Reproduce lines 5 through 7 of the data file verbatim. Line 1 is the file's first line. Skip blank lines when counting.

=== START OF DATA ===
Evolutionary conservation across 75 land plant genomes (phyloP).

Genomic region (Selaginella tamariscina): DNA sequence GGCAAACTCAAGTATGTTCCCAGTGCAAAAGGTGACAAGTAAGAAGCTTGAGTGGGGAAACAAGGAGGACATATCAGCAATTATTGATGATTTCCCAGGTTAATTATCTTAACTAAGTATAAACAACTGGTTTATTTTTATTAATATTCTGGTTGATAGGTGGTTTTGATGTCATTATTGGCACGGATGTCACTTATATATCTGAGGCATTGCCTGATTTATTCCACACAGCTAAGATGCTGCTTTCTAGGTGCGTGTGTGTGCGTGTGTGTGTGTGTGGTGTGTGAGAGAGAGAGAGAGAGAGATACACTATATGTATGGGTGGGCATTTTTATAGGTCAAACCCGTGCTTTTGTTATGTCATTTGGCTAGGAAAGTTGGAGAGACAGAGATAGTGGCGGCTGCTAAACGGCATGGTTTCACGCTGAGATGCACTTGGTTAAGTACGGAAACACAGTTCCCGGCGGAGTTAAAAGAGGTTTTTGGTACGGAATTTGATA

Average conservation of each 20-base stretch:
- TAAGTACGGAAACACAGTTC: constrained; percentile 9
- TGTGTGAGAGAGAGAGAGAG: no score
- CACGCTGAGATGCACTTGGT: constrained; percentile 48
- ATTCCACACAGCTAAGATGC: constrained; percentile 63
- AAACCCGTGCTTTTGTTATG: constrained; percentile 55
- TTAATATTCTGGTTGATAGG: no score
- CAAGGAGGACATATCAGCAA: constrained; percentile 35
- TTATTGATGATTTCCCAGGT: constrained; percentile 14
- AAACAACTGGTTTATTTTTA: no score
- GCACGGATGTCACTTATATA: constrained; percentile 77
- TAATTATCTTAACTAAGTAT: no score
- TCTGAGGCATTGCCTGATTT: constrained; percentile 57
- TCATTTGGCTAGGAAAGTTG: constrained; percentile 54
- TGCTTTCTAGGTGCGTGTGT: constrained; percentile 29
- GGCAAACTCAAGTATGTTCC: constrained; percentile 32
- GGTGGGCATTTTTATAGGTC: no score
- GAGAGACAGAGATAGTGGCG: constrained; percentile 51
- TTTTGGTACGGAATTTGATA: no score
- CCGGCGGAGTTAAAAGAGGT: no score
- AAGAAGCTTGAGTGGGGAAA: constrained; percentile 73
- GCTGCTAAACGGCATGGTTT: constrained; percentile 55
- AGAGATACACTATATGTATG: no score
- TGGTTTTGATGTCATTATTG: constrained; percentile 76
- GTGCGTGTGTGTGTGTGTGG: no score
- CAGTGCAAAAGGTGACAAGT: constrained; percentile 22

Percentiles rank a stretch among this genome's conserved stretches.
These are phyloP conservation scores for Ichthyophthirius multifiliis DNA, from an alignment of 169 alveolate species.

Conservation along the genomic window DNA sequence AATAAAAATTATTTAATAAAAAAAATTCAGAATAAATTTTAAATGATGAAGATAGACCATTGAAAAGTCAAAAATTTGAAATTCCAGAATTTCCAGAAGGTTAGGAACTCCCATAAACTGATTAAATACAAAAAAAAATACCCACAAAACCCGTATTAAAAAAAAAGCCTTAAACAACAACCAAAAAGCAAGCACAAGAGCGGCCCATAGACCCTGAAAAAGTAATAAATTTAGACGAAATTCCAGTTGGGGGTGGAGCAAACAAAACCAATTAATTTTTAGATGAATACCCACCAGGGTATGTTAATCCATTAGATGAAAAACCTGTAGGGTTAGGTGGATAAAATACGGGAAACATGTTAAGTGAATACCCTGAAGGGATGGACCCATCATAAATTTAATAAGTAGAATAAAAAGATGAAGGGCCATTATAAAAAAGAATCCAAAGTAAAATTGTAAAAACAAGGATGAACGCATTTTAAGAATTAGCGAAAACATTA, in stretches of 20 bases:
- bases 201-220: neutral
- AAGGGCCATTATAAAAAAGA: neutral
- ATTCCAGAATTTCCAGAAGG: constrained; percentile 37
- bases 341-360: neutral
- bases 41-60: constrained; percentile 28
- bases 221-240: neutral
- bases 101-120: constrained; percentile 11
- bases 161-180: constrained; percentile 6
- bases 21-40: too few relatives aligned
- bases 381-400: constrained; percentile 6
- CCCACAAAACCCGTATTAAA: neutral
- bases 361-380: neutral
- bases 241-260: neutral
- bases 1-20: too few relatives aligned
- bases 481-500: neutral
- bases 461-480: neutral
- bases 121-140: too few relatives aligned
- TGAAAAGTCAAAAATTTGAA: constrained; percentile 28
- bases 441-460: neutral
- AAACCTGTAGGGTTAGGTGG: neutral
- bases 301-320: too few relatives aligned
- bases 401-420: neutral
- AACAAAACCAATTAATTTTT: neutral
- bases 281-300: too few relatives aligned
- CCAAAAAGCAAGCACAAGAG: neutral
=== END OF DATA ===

- TGTGTGAGAGAGAGAGAGAG: no score
- CACGCTGAGATGCACTTGGT: constrained; percentile 48
- ATTCCACACAGCTAAGATGC: constrained; percentile 63